Ronald Feldman led the student-professional Berkshire Symphony in a concert Friday that featured Roy Harris’ 1938 Symphony No. 3. Also on the program
Ronald Feldman led the student-professional Berkshire Symphony in a concert Friday that featured Roy Harris' 1938 Symphony No. 3. Also on the program were Brahms' Symphony No. 3 and Mendelssohn's Violin Concerto. (williams college department of music)

WILLIAMSTOWN — It must be fun, like driving a shiny new car, to be conductor Ronald Feldman and have the suddenly clear, vivid acoustics of Chapin Hall at your disposal.

For the Berkshire Symphony's second concert in the renovated Williams College auditorium, Feldman exploited his orchestra to the max on Friday night. The result wasn't always tidy, but nobody could say it was dull.

The program featured a powerhouse performance of the Mendelssohn Violin Concerto by soloist Mark Peskanov with solid backing from the orchestra. The evening's finale was Brahms' Symphony No. 3 — that's the one with the quiet ending — in a performance that aimed for the subdued tones, the play of light and shadow.

The evening's oddity was Roy Harris' Symphony No. 3, a 1938 work at one time so respected and popular that it was hailed as "the great American symphony."

There's no doubt about it: Music reflects its time, and vice versa. The 1930s,'40s and early '50s were a time when American composers could celebrate the open spaces, folk strengths and pride of a country that was tested by depression and world war and came through.

America had its experimentalists in those days, and Schoenberg and Stravinsky were composing in the styles they had brought over with them from Europe. But a new tone was set by the expansive, optimistic works of composers like Harris, William Schuman and Copland. Then the Cold War and McCarthyism came along and everything changed.


The Harris third is in one movement with five continuous sections. Strongly performed by Feldman and his players — the strings' sheen was particularly fine — it opened with a broad theme that seemed to have rumbled out of the heartland, and went on to a series of calls in the brasses and woodwinds that sounded like summonses to build a new land. Dark and weighty overall, the symphony — one of at least 14 by the Oklahoma-born Harris — seemed to anticipate war clouds and want to transcend them.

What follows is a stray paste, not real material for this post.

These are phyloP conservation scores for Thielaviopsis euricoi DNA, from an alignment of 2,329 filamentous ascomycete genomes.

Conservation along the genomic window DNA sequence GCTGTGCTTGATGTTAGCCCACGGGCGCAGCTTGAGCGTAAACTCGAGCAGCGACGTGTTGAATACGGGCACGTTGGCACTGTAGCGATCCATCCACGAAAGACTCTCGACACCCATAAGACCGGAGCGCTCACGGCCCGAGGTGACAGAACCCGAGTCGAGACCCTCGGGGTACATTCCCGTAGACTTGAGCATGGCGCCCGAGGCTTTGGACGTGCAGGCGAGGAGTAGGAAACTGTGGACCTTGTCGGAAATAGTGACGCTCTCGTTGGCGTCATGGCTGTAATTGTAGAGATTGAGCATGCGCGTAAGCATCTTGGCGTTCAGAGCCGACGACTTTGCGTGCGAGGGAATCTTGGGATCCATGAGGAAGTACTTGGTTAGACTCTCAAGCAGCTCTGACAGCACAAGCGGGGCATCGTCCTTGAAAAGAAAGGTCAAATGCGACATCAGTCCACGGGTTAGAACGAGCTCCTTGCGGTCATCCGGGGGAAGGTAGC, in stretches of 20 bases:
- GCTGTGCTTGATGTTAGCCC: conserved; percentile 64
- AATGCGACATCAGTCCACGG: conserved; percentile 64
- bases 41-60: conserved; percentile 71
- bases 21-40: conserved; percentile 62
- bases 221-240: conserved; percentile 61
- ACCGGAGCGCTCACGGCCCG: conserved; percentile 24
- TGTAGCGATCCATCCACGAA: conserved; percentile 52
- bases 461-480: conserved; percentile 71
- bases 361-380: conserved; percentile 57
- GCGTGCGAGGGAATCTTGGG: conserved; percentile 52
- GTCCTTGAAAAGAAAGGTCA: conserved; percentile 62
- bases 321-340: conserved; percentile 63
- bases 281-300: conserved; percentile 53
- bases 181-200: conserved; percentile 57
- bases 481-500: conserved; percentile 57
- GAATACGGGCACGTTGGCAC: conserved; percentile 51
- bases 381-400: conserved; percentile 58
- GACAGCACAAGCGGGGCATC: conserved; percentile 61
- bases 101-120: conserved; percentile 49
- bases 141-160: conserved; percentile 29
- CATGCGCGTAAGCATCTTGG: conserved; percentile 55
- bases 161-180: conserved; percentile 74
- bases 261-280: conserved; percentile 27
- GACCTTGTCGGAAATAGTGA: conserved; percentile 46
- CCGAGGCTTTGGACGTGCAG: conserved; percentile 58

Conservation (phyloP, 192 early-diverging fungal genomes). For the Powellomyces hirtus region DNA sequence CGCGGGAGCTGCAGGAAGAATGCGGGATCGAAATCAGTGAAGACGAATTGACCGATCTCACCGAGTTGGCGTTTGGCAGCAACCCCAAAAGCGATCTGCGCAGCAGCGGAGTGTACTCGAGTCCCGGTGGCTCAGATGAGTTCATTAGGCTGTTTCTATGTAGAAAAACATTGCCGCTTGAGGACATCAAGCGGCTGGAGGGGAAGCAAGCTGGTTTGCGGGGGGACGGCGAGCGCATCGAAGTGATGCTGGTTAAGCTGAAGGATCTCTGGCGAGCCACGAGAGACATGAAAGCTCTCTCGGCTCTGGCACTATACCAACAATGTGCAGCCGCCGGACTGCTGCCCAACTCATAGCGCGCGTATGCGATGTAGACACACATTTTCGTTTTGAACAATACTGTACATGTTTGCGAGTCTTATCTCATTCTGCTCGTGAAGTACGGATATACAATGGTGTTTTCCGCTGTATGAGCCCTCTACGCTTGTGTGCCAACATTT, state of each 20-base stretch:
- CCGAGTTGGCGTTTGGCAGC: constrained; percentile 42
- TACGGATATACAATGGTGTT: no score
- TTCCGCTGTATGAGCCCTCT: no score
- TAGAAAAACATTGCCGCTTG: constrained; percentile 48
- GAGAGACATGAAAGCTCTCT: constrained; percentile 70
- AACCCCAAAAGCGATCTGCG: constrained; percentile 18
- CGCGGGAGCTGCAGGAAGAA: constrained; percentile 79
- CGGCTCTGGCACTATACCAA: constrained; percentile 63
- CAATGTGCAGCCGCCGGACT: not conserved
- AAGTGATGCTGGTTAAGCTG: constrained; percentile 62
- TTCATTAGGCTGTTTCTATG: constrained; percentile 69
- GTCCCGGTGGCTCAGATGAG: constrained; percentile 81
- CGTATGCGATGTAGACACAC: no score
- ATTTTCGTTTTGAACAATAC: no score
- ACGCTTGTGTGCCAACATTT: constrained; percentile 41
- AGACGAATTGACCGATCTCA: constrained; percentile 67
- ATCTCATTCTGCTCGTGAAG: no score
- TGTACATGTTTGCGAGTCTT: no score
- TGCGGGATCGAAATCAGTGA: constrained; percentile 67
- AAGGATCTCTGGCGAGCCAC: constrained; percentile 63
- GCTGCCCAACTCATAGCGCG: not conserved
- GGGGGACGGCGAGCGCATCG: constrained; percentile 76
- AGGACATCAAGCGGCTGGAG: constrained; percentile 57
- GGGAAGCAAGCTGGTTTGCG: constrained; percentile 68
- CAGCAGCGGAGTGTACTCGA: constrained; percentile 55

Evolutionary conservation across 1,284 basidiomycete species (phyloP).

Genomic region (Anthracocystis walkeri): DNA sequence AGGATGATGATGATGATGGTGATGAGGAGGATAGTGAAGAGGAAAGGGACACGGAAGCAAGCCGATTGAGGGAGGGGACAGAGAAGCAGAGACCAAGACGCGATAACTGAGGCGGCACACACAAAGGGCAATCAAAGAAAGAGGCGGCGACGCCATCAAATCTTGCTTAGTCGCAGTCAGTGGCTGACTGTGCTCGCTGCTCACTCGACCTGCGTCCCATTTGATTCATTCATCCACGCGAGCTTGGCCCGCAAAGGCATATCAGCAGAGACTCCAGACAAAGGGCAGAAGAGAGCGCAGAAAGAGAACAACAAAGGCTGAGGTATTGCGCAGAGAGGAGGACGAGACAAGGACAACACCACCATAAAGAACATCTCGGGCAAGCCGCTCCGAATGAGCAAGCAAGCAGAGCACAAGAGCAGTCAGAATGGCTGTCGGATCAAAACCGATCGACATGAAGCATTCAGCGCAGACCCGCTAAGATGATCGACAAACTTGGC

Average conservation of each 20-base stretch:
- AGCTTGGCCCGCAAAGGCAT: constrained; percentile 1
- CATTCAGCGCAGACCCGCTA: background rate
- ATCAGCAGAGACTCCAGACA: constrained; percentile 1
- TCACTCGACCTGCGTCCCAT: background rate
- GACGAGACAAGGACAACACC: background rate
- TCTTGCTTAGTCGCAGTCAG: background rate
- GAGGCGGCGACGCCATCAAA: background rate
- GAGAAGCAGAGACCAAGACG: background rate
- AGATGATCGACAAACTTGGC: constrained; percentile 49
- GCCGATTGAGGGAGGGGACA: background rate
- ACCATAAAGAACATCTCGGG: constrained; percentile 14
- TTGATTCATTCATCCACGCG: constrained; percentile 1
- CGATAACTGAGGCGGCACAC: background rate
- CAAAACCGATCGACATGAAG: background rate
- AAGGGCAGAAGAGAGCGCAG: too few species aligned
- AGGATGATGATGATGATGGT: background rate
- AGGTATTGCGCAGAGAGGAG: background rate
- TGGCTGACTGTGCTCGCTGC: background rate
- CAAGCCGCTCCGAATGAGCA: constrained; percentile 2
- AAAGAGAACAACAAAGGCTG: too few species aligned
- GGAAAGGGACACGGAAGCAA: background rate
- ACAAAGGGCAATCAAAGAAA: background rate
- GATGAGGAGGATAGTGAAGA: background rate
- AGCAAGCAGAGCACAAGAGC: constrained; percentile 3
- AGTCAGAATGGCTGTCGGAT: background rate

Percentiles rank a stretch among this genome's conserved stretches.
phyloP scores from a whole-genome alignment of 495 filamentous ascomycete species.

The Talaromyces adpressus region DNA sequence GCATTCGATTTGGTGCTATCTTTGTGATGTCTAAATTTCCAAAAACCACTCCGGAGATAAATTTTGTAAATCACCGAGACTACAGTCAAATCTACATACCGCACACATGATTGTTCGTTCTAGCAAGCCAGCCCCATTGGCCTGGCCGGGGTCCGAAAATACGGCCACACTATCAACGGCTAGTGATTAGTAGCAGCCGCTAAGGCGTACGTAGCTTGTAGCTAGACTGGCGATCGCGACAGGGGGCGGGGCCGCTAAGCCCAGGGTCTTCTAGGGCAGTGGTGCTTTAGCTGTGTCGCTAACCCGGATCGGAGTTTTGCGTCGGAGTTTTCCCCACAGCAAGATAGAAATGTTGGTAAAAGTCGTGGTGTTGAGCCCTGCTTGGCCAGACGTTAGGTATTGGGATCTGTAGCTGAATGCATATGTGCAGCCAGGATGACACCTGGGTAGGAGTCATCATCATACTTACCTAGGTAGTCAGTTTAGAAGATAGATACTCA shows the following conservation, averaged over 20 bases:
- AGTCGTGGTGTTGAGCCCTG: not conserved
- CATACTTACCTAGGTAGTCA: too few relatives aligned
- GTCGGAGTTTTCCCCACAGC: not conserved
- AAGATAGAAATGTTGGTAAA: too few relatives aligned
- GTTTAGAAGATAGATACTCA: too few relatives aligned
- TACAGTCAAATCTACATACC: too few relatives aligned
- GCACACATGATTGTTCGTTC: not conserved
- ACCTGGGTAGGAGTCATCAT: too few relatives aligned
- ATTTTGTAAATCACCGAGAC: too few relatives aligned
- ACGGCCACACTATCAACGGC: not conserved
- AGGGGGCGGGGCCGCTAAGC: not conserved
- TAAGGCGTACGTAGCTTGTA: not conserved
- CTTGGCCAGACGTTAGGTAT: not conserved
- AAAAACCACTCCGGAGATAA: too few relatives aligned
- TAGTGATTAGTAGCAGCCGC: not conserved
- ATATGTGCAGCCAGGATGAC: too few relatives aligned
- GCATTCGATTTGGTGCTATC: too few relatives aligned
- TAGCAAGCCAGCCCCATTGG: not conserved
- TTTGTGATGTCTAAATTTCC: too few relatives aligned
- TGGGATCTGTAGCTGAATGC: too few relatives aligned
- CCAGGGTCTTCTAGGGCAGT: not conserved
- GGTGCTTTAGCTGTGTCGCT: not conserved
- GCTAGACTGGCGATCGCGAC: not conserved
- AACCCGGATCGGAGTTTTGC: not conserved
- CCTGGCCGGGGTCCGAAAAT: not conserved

Compare that era's vision of clarity with today's babel of often tech-driven composition styles. Or compare it with the deep romanticism of Mendelssohn and Brahms that followed on the program.

Peskanov, the director of New York's Bargemusic chamber series, stepped up to the familiar Mendelssohn concerto with a commanding technique that allowed him to bring out the music's brilliance and tenderness without resort to a patina of sentimentality. Feldman aptly put the orchestra at the soloist's service.

Taking advantage of the improved acoustics, Feldman built to a highly charged release of energy in the final movement in the Brahms. The playing didn't entirely sustain the symphony's subtle or dramatic shifts in emphasis, tempo and mood, but there was urgency enough.

In general during the evening, winds and strings still tended to coexist in a sometimes uneasy balance.

As a bonus to the Harris performance, the orchestra reprinted the work's lengthy original program note from the Boston Symphony Orchestra's 1938 premiere under Serge Koussevitzky.